There is almost enough story in Call Of Duty: Black Ops' single player campaign to fill one side of a napkin. Through the use of the Cryptic Screaming Flashback, however, the game manages to give the impression of being complex and emotionally charged.
You might not be familiar with the Cryptic Screaming Flashback if you missed out on the Assassin's Creed games, Prototype, or any number of titles that would like to slap a "story-driven campaign" bullet point on their box but don't want to write a bunch of content that ties together their sequence of barely interactive setpieces in a meaningful or satisfying way.
Story!To properly execute a Cryptic Screaming Flashback, you obviously need to start with flashbacks. A LOT of flashbacks, popping up just in time to prevent the story from being conveyed naturally in the game world through creative methods that involve the player.
Preferably, these flashbacks will interrupt the game as much as possible, taking away all control from the player as the screen becomes blurry and fades to white while the audio begins to echo. If these cues don't seem like enough, it might be a good idea to display "(FLASHBACK)" in the center of the screen so the player knows what's happening.
Once the flashback is underway, the player character needs to scream. A lot. In a strained, "I'm pretending to experience pain but I'm still pretty much a badass" inflection.
Screaming indicates some sort of emotion, and game writers are reasonably sure that emotions have something to do with story progression. With a constantly screaming hero, you are conveying a shitload of story.
How can that guy not have a lot of complex and fascinating elements to his character with all that screaming? Do you hear him? He sounds almost anguished, and he cursed!
The final element of the Cryptic Screaming Flashback is the cryptic bit, which adds mystery and depth by virtue of being unintelligible. In Black Ops, they accomplished this with quick cuts of redacted documents, footage of wars and political figures, and lots of numbers. In Assassin's Creed, they used quick cuts of historical figures, art, and computer code from The Lawnmower Man. Prototype had quick cuts of dossiers, science things, and DNA.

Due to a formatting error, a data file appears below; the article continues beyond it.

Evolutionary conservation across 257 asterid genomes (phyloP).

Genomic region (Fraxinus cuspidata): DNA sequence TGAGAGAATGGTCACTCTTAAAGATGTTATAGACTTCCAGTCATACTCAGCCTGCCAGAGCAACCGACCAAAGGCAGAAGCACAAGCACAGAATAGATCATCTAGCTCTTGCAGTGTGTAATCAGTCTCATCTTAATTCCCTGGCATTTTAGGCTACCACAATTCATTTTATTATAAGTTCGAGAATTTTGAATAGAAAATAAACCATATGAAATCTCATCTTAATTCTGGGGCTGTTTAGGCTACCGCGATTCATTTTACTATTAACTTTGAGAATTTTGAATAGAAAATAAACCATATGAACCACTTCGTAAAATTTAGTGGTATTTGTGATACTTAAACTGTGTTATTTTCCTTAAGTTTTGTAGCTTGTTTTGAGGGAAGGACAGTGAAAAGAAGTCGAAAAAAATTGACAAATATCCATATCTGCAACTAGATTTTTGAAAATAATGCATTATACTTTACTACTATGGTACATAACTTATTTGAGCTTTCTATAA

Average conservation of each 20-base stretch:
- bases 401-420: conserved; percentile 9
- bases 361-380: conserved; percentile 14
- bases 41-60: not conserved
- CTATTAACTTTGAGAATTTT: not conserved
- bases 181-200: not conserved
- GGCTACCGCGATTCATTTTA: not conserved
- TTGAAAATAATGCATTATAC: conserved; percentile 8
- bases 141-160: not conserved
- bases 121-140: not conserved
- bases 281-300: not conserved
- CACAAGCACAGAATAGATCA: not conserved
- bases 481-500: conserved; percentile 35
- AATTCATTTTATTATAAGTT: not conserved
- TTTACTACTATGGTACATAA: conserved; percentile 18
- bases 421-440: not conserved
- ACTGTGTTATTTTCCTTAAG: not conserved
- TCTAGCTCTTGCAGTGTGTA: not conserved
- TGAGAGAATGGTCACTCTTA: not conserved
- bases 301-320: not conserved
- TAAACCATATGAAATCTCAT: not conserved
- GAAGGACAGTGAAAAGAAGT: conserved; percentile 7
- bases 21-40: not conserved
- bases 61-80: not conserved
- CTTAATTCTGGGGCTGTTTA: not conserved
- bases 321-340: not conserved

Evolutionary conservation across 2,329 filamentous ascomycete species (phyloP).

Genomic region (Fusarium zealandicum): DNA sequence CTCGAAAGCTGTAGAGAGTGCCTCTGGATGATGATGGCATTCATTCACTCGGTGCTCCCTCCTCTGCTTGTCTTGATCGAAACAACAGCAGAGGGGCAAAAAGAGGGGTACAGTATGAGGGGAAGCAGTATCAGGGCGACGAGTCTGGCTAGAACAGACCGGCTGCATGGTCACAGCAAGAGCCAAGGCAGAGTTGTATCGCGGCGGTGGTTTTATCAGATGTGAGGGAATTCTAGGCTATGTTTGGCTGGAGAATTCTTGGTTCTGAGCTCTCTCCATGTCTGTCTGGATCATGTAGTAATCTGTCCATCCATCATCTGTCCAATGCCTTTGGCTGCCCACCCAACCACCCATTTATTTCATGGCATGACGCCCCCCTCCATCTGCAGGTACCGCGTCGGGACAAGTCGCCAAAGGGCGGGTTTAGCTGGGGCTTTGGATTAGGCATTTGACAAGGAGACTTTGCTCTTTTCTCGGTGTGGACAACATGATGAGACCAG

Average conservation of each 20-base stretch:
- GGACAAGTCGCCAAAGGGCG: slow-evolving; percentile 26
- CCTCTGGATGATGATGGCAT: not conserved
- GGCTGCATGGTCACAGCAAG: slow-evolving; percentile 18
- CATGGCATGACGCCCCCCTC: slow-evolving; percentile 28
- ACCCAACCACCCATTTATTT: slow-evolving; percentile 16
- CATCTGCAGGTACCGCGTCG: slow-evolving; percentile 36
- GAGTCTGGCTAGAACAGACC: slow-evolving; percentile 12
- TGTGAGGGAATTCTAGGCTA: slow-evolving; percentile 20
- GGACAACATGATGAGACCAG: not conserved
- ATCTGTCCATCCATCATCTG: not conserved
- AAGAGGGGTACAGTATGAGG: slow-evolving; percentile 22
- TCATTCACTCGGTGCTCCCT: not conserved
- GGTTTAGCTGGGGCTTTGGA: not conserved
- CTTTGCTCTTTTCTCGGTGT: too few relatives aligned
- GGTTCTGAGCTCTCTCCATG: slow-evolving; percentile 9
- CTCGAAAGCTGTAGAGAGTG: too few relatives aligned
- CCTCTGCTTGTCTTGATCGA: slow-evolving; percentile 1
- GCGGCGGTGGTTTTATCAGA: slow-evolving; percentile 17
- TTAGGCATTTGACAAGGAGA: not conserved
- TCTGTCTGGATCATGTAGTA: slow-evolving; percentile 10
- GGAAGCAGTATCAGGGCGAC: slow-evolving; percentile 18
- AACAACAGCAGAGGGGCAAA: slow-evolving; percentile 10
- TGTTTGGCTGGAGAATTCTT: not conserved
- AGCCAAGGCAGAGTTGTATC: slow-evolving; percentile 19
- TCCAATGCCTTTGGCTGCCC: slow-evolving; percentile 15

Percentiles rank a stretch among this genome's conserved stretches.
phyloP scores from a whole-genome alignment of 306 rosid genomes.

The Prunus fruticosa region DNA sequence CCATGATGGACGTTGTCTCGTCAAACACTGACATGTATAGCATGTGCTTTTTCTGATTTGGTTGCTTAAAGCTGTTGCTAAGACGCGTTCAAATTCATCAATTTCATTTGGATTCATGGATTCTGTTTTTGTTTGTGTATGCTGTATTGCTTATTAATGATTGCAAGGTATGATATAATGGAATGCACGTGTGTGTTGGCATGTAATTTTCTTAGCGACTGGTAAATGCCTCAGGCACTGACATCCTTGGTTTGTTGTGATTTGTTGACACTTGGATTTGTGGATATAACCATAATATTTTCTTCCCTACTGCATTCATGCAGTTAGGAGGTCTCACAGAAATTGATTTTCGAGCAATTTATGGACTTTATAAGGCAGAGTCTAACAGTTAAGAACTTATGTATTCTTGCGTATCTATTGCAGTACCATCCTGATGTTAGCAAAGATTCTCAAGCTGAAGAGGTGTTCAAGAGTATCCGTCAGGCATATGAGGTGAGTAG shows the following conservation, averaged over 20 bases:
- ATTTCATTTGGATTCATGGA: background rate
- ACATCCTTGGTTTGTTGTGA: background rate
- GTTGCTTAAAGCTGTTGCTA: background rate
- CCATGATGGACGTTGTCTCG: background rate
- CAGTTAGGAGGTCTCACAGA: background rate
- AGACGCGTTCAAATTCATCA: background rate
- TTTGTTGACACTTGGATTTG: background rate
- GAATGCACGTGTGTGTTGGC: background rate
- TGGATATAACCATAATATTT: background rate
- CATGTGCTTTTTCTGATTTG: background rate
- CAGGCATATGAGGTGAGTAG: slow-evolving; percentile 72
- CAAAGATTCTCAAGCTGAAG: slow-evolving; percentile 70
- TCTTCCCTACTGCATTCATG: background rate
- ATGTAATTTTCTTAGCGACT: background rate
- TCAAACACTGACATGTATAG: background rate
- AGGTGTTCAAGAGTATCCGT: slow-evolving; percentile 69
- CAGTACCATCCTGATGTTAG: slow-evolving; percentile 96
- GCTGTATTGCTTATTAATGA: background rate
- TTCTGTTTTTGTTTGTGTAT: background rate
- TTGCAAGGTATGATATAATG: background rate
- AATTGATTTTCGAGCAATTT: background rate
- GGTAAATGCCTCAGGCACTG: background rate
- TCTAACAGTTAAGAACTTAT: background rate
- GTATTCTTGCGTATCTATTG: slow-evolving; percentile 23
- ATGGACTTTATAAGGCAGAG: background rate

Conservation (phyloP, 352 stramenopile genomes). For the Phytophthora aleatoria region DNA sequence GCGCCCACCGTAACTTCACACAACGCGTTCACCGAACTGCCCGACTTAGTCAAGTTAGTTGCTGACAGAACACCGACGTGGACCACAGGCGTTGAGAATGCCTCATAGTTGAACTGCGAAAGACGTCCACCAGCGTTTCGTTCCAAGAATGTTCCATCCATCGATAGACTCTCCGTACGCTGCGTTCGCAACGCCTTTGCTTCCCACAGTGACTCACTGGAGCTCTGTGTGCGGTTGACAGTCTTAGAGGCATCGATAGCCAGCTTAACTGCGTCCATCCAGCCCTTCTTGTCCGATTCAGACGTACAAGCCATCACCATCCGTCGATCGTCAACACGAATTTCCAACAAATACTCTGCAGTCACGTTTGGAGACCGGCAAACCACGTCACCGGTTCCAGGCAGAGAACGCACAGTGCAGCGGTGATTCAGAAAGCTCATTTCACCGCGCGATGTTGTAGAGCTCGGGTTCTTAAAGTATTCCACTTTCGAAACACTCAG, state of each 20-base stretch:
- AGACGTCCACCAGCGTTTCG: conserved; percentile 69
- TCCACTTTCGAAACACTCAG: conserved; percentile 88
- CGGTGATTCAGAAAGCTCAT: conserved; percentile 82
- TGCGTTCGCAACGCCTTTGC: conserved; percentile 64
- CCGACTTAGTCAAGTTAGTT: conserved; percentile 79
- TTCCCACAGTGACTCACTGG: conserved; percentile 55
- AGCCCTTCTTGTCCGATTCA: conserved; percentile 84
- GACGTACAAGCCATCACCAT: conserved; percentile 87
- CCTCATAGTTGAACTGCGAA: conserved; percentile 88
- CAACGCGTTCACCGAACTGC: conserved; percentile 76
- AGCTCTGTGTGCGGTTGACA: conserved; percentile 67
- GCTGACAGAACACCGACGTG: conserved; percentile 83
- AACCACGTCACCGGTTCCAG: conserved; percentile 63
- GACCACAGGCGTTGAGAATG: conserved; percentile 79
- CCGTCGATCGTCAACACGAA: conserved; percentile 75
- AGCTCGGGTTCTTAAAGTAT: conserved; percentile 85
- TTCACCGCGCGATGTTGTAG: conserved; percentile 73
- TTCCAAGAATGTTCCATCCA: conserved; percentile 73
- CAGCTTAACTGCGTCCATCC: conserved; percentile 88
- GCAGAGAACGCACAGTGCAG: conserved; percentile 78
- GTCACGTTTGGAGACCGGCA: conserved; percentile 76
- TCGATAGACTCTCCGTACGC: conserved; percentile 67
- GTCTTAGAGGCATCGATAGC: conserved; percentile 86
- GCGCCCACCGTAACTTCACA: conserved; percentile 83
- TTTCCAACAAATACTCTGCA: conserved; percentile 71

When the player is presented with so much intrigue, screaming, and flashbacks, their brain fills in the actual story, giving game creators the benefit of the doubt. It's pretty great.
In fact, it's a shame that some of the classics came along before we discovered Cryptic Screaming Flashbacks, as they would have been much better.
The protagonist is running forward, in the pursuit of something that's always just out of sight. Suddenly the world slows before him, a flood of white washing in from his peripheral vision to consume all.
A terrifying flash, a photograph of a woman in a crown. Another flash, this time of a walking fungus. Each of these images flicker, accompanied by a flickery-type sound.
"AARRRGH!", howls the protagonist. "What the fuck do you want from it's-a-me? How did you get in my head!?"
A grid of red, glowing holographic question marks and coins flash before his eyes. With a harsh sound of feedback, everything flickers in static momentarily before we see a projection of the main character's face, contorted in agony. He screams incoherently once again before gasping for breath.
"Sorry," whispers a distorted child's voice, "she's not here. You looked and you looked, but she-"
Another flash of the crowned woman.
"Is in another-"
"NOOOOOOO!" Howls the main character, broken.
"I said NOO, shit!" The main character sobs and growls and coughs all at the same time.
A deep voice, even more distorted than the little girl's, tells the main character that this time he will fail.
More images flash, this time alongside the glowing question marks and coins. A photograph of Abe Lincoln holding a dinosaur egg.
The meeting between Roosevelt, Churchill, and Stalin. Before each is a flower, turtle shell, and feather.
Oswald being shot by Jack Ruby. In the crowd, we zoom in on a thin, mustachioed man with a slight smile.
"Jesus FUCK NO!" Wails the main character.
As you can see, Shakespeare's Macbeth would have benefited greatly from Cryptic Screaming Flashbacks.
Your lair. Maybe you lure victims to it, maybe you hide in it between killings, or maybe you haunt it 24/7 because you’re tragically confined by a curse. Whatever the situation, for most of us monsters, a living/un-living space is an important part of our identities. In this column, Monstergeddon award winners share their lair tips and techniques!
Works great on my child, who hasn't barked at all for as long as she's worn the apparatus. When she turns three, we will remove it for a trial period.
Try not to break your console while I try not to break my cyber brain.
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